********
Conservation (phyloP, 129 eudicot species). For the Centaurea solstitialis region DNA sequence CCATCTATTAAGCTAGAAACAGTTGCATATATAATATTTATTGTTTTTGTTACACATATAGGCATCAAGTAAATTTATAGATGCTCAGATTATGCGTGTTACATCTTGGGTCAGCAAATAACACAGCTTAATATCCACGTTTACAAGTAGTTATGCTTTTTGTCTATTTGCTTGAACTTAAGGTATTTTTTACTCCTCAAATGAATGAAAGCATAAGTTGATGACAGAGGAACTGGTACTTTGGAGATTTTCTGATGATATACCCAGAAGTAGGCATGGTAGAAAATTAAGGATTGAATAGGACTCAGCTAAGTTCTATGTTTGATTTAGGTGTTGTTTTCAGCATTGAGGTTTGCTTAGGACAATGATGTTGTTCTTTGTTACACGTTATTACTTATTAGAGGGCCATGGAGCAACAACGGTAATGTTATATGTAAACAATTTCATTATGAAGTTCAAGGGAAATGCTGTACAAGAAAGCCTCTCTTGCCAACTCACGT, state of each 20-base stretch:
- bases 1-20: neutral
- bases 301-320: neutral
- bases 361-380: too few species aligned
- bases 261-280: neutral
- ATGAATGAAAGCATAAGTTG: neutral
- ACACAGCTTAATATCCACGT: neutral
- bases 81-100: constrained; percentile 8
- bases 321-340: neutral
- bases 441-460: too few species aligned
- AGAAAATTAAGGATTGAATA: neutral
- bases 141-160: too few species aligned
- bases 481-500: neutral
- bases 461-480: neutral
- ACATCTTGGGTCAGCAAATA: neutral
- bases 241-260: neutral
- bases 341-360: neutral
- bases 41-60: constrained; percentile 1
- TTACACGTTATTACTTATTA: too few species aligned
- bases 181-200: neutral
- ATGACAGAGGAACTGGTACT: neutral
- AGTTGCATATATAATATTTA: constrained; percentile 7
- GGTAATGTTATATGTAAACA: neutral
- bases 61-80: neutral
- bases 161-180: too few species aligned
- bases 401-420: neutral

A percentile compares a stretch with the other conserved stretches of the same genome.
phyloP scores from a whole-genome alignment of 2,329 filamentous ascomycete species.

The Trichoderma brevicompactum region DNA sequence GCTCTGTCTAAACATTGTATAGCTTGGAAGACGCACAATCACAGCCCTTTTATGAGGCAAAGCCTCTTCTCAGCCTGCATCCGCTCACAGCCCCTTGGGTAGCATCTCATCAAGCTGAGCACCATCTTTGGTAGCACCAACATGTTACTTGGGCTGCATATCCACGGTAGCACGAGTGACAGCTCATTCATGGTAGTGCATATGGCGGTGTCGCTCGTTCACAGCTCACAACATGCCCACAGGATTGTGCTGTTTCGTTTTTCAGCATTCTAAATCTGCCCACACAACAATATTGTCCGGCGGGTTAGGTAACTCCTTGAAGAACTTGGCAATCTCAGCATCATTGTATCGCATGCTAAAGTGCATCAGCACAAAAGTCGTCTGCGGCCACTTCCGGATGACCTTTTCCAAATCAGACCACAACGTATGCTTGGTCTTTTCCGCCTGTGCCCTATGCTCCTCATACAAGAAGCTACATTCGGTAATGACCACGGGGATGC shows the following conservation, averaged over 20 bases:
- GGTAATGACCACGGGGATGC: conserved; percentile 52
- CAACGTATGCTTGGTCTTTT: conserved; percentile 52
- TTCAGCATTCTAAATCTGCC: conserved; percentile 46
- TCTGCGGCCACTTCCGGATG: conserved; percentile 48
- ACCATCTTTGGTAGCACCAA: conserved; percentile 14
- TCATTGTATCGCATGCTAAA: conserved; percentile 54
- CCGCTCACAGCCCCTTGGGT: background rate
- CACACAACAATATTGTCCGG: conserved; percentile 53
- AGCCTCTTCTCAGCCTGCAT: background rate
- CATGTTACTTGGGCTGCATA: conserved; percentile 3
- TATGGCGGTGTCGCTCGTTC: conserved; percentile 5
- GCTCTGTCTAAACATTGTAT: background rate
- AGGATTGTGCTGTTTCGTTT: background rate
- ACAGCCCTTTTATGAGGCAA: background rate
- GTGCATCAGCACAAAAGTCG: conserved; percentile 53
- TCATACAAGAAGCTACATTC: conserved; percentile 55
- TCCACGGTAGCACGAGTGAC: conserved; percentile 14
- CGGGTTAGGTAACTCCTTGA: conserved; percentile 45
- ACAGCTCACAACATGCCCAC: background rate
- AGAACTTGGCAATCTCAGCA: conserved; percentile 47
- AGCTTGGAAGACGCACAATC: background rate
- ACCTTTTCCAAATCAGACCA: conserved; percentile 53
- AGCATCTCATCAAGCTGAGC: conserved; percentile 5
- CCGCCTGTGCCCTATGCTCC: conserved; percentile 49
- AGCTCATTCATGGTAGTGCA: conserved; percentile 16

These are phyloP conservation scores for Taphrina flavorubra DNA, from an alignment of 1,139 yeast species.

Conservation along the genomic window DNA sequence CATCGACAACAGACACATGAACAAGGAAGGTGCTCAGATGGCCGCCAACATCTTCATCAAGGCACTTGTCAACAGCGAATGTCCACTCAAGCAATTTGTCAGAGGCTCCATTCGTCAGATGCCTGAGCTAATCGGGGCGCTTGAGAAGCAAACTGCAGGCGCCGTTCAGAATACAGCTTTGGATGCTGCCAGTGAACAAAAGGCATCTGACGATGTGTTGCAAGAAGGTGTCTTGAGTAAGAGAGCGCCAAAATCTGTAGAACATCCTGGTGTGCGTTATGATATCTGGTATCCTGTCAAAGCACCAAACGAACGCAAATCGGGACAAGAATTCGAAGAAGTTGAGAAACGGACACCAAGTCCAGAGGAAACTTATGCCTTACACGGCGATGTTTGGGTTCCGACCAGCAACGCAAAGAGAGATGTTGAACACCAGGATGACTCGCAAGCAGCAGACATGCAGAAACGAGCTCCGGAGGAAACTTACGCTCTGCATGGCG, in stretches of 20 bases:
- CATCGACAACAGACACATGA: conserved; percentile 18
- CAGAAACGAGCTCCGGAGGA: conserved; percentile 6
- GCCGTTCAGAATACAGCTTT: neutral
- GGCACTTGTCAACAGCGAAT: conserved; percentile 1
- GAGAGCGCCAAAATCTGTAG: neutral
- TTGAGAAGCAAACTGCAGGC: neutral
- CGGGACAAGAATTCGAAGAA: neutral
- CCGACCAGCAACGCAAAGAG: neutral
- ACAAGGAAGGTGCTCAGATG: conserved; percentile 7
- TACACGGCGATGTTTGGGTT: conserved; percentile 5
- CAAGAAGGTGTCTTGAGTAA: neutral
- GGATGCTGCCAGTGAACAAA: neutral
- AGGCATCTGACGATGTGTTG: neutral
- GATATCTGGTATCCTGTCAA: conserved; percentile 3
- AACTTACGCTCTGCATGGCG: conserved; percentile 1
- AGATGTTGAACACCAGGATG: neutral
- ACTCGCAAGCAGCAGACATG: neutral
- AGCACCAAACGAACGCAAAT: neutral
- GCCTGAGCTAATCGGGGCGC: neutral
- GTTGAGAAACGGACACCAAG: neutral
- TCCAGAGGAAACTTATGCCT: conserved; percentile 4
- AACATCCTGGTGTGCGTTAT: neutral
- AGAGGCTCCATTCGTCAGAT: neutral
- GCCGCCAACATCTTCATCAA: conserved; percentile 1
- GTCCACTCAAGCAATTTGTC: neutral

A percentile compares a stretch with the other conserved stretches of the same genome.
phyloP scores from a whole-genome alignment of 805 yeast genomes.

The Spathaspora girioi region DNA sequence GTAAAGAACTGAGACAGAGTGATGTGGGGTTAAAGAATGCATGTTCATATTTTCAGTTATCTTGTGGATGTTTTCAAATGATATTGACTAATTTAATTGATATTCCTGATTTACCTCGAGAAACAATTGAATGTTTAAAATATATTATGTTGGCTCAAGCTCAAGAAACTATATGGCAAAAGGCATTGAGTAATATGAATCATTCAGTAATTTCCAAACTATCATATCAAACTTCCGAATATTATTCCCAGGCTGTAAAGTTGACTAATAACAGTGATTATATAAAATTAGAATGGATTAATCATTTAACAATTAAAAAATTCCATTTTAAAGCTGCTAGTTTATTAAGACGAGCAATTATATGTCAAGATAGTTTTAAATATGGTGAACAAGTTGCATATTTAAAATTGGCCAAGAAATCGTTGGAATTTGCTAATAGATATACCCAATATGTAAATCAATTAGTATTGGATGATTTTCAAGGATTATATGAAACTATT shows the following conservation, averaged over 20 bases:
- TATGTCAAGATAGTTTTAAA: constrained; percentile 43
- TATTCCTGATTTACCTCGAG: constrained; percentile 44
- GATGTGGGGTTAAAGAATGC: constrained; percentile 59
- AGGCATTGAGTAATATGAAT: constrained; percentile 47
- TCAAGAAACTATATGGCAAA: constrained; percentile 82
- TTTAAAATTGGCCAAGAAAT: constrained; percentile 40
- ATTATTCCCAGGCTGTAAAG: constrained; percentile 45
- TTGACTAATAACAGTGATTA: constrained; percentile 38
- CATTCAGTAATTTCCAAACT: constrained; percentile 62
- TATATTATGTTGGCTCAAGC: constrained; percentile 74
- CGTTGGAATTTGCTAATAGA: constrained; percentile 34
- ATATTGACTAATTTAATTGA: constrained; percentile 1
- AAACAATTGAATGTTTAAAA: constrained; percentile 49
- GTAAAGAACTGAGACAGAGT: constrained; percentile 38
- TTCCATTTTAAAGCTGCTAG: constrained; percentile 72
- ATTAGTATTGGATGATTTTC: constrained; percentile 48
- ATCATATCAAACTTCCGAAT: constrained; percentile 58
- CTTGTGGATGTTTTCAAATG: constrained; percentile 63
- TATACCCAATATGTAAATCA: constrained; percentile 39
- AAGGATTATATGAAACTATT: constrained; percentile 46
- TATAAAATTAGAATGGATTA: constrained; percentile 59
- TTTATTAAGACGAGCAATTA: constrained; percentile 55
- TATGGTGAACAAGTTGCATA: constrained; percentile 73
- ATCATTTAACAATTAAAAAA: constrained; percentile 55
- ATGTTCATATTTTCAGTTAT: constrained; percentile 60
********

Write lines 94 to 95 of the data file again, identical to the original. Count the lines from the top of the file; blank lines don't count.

- TATATTATGTTGGCTCAAGC: constrained; percentile 74
- CGTTGGAATTTGCTAATAGA: constrained; percentile 34